Before planning for external support, it is vital for officials to check whether locally available expertise, labor and products are available in order to regenerate the local economy. It is preferable to use these resources rather than import skills and materials. Strengthening the capacities of affected people will increase self reliance, long-term sustainability of mitigation efforts as well as protect their dignity.

11 Physical recovery is dependent on the development of effective local institutions as well as training and leadership at all levels and in all sectors.

Frequently, political leaders want to see rapid ‘action on the ground’ in response to public pressure for recovery. However, these actions depend on the development and maintenance of committed leadership, staff training and resilient institutions in each affected locality.

12 Political commitment is vital to ensure effective recovery.

Political support is needed from the very highest level of government and right through the political system to ensure that integrated planning, financing and implementation of recovery and reconstruction continue from inception to completion without interruption.

It is not a platitude to state that recovery after disaster poses a challenge. It can easily become a series of lost opportunities: minimal advances in safety, protracted years, even decades of unfinished projects and an economy that has failed to reach pre-disaster levels of productivity. But, with careful planning, conscientious management and the full commitment of a society it can be regarded as a unique opportunity to bring many benefits which can lead to an improved natural and built environment.


Rebuilding after Earthquakes, Lessons from Planners; California, William Spangle and Associates Inc., 1992.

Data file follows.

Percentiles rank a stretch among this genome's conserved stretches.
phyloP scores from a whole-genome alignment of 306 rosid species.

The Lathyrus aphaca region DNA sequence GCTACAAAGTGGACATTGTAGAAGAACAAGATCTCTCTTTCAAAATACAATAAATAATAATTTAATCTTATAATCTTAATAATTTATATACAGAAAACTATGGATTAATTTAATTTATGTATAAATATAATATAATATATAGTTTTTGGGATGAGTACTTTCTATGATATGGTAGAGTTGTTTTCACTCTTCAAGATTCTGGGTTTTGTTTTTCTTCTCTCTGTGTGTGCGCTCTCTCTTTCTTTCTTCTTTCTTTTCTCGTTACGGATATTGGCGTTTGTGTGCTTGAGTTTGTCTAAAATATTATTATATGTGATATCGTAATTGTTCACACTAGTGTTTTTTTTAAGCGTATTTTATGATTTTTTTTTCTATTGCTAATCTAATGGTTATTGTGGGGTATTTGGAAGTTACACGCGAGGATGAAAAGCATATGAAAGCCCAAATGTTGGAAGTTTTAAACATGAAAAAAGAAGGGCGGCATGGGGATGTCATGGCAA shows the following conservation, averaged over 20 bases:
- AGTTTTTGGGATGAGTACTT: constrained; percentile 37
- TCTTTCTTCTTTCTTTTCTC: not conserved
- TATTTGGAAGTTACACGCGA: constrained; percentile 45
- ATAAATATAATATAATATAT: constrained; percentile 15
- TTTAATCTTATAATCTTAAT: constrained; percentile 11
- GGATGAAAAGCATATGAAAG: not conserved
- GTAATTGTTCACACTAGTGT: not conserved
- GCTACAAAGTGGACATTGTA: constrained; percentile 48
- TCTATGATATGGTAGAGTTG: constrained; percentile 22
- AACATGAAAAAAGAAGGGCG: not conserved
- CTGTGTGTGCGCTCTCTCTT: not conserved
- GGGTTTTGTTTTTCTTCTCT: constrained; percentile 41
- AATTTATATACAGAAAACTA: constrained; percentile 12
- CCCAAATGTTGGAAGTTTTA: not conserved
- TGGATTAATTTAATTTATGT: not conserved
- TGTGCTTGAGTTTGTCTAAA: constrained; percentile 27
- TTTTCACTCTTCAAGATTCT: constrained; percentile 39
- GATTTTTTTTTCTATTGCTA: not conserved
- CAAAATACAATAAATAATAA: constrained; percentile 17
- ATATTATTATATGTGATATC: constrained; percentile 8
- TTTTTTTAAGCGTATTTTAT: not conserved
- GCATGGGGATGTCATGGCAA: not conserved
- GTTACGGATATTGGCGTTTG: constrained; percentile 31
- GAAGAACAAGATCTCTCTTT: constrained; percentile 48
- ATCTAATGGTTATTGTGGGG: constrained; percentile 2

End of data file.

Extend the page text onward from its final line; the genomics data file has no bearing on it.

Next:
There are several erroneous assumptions made regarding post-disaster situations. These are:

- political support will be available when needed
- funding will last as long as required
- all actors in the process will think alike
- all agencies concerned will be competent to carry out required tasks
- physical recovery must precede economic and social recovery
- there is no trade-off between speed and quality of reconstruction
- codes and controls will be rigidly followed
- reconstruction is an isolated process from pre-disaster planning

There are dilemmas and alternatives which face post-disaster planners. Some of these are:

- survey quickly or survey accurately
- repair or rebuild
- rebuild quickly or rebuild safely
- rebuild or relocate
- respond quickly or invite wide participation
- create new organizations or rely on existing ones
- rely on public or private investment
- pursue physical reconstruction or economic reconstruction
- use local resources or imported resources

There are several guiding principles that can be distilled from experiences in rehabilitation and reconstruction activities:

- recovery planning should be broad in scope and fully integrated.
- a balance must be reached between conservatism and reform
- reconstruction must not be delayed
- economic recovery will stimulate physical recovery
- reconstruction offers opportunities to introduce mitigation measures
- relocation of entire communities usually fails
- recovery efforts can be therapeutic for individuals as well as communities
- effective recovery depends on adequate cash and credit
- reconstruction is closely linked to land tenure issues
- maximize use of local resources
- physical recovery is dependent on local institutions, training, and leadership
- political commitment is vital to recovery